As soon as she walked out the door, my friend and I, embarrassed, ordered two more pieces of cake. One rainbow-colored affair with frosting and a sprinkled donut with custard bursting out of its rims.  

These days, I think about the various meals for one that I have watched women eat in my lifetime. I have cheered silently watching young students strut to cigarette stalls and ask for their preferred brand, rattling their bangles at the vendor to get his attention if he dared entertain the gangs of smirking boys smoking raspberry-flavored straights near them. I think about women bolting inside the Delhi Metro’s women’s compartment, and opening up boxes of parathas, or snacks stored away from tea-time at work. I watch them sigh into their boxes, as they eat in the solace of safe transit in the city; preparing for the several duties that will face them when they arrive home. 

I also think about katoris filled with forbidden things, like pickles during a menstrual cycle, and sweets stolen during times of mourning, when widows are disallowed any inkling of pleasure. I think often of Annu Aunty, a momo vendor in Delhi’s Taimur Nagar, who I spent a week with when I interviewed her for work one winter. Like most people, I defined her through the labor she performed, her ability to churn out thousands of momos a day for the students who flocked to her stall. 

What I didn’t write about was Annu Aunty’s evening snack, which she ate every day when she finished work. I left out what she made for herself, for her own pleasure: a chutney-cheese sandwich, heavily buttered and fried in a pan, which she ate at her window, near a sea buckthorn plant from her native Nepal. 

One day during the pandemic I walked under my building to smoke a cigarette when I spotted Vimla Aunty, my 75-year-old neighbor, shuffling in a corner, hiding behind a tree. I stubbed my cigarette so I could chat to her, noticing that she ate hurriedly from a small bowl, as she came out of her hiding and sat on the bench close to where we stood. When I asked her what was in her bowl, she grinned, bringing it under a street light, showing me the large scoop of ice cream she ate topped with peanuts and thick waves of chocolate sauce. “Chocolate ice cream” she said to me in whispers, even though no one was around. “Unkay Bina,” she added, giggling. “Chocolate ice cream, without my husband. Chocolate ice cream. Only for me.”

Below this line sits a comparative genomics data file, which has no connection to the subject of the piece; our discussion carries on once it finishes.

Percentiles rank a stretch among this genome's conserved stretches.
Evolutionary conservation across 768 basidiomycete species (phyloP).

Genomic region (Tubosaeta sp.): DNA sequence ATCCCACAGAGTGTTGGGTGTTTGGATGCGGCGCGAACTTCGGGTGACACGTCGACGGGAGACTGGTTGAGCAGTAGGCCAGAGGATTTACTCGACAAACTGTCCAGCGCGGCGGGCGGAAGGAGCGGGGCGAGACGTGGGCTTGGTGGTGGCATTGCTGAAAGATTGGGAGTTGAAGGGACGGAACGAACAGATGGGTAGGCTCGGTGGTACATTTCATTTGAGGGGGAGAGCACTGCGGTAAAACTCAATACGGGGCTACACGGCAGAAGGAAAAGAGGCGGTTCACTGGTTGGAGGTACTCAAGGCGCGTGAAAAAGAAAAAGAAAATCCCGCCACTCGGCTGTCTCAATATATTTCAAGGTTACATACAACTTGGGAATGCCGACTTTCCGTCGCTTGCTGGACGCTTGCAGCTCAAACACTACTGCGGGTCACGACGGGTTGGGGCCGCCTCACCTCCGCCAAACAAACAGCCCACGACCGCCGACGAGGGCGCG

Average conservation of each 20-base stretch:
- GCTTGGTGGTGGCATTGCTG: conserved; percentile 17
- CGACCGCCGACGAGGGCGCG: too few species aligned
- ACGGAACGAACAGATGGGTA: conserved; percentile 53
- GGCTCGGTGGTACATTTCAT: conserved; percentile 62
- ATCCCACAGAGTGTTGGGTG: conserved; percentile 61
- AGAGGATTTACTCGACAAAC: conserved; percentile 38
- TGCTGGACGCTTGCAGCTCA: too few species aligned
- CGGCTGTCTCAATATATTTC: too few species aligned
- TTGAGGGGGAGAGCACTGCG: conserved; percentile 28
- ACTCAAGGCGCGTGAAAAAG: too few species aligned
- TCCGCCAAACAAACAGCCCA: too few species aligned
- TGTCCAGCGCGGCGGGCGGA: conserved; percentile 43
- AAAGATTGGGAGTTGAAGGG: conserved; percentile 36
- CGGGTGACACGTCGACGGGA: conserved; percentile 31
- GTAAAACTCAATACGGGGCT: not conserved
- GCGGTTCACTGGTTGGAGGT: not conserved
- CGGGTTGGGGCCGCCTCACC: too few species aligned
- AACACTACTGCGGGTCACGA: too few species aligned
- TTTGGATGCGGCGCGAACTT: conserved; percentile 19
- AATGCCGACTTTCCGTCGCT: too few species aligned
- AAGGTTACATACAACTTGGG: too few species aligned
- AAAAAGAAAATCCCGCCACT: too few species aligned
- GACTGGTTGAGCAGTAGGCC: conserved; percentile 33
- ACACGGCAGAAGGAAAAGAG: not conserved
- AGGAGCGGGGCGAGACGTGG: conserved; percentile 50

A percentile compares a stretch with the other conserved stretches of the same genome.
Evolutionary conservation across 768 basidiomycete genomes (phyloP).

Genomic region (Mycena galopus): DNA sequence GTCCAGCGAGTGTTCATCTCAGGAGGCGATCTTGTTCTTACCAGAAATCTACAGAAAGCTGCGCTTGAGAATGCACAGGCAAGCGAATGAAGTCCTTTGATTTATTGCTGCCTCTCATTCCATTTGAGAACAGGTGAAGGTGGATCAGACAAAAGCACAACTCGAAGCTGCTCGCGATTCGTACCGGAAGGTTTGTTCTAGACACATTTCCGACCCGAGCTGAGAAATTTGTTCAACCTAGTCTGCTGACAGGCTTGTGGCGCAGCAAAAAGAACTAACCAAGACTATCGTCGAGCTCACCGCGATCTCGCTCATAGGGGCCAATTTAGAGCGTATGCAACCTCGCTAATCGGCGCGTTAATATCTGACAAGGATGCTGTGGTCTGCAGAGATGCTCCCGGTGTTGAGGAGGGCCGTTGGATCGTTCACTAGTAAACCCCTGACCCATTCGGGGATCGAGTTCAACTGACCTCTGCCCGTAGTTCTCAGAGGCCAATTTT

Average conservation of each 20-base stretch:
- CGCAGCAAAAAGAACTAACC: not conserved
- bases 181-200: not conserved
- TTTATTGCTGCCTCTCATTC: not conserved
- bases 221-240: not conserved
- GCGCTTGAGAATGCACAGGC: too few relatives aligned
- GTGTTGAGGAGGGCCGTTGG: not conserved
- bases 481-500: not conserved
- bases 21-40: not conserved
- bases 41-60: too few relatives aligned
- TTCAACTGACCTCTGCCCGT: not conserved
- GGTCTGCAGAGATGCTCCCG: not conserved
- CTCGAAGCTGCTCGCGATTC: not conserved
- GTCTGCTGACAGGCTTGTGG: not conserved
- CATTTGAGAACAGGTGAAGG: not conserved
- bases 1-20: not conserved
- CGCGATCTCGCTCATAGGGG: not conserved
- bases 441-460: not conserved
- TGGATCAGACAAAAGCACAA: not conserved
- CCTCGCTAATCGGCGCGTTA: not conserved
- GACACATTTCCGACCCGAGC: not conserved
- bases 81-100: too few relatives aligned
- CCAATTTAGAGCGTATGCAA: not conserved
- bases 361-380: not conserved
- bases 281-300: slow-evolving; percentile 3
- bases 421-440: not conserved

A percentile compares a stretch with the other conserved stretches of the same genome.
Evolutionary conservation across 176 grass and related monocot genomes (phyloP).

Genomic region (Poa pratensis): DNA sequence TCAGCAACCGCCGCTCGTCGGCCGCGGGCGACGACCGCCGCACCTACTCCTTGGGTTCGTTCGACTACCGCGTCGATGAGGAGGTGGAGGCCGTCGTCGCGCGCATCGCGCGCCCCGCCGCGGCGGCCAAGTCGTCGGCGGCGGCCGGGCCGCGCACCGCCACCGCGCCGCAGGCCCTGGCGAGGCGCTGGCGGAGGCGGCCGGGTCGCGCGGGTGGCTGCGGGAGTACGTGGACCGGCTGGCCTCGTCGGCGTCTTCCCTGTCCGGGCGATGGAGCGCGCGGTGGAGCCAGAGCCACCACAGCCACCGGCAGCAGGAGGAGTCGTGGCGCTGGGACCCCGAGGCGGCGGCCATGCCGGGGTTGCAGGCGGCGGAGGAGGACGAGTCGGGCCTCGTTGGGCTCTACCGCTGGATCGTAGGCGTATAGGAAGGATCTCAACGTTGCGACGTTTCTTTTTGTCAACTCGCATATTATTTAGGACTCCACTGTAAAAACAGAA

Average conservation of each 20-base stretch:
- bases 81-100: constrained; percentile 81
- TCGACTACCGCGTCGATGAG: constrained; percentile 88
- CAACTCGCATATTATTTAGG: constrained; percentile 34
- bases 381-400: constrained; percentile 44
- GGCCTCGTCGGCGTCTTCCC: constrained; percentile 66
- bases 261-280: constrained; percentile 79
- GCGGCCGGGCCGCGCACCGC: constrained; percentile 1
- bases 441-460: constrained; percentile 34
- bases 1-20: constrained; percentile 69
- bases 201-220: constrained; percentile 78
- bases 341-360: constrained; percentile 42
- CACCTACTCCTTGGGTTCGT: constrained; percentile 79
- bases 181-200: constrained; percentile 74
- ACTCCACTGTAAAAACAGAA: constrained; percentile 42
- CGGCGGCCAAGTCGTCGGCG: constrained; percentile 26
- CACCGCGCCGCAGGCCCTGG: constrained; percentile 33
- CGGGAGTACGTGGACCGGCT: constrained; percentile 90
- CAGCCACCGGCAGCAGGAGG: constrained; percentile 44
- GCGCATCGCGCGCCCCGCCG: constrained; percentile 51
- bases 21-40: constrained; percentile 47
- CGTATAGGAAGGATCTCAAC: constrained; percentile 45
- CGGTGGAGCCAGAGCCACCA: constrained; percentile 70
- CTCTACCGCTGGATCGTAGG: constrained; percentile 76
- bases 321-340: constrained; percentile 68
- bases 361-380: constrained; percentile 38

I don’t like to give my current position of oneness a sitcom-like gleam. I do not consider it so permanent as to be radical and I don’t think of it as so fleeting to entirely dismiss it altogether. I cannot pretend that emancipation is what I desire, or that in our worlds, it is possible at all. More than anything, I like to regard it, to look at it from the outside. To recognize it, to exercise my right to sometimes think, cook, and eat alone. Besides, how alone am I when I cook for myself? When I make a peanut-chili oil and drizzle it on noodles like my cousin Arya, or when I add dahi to my qeema like my friend Dr. Masoodi, thinking of her feeding the birds as she cooked. I like it this way, when the economy of the kitchen belongs to other people. A hot sauce left by my best friend Vani when she discovered an endless penchant for fermenting; a 25g jar of honey made by an artistic man I have a crush on, which I refuse to let anybody else eat. 

The kitchen is a memory keeper, crowded with recipes and prompts from the people of my life. But what is mine is the choice to get it right or fuck it up. When I cook for myself, I am “underwater” in a way. I am genderless, childless, a person without any hinges. I am, fleetingly, nobody, or whoever I want to be.

The kitchen is a memory keeper, crowded with recipes and prompts from the people of my life.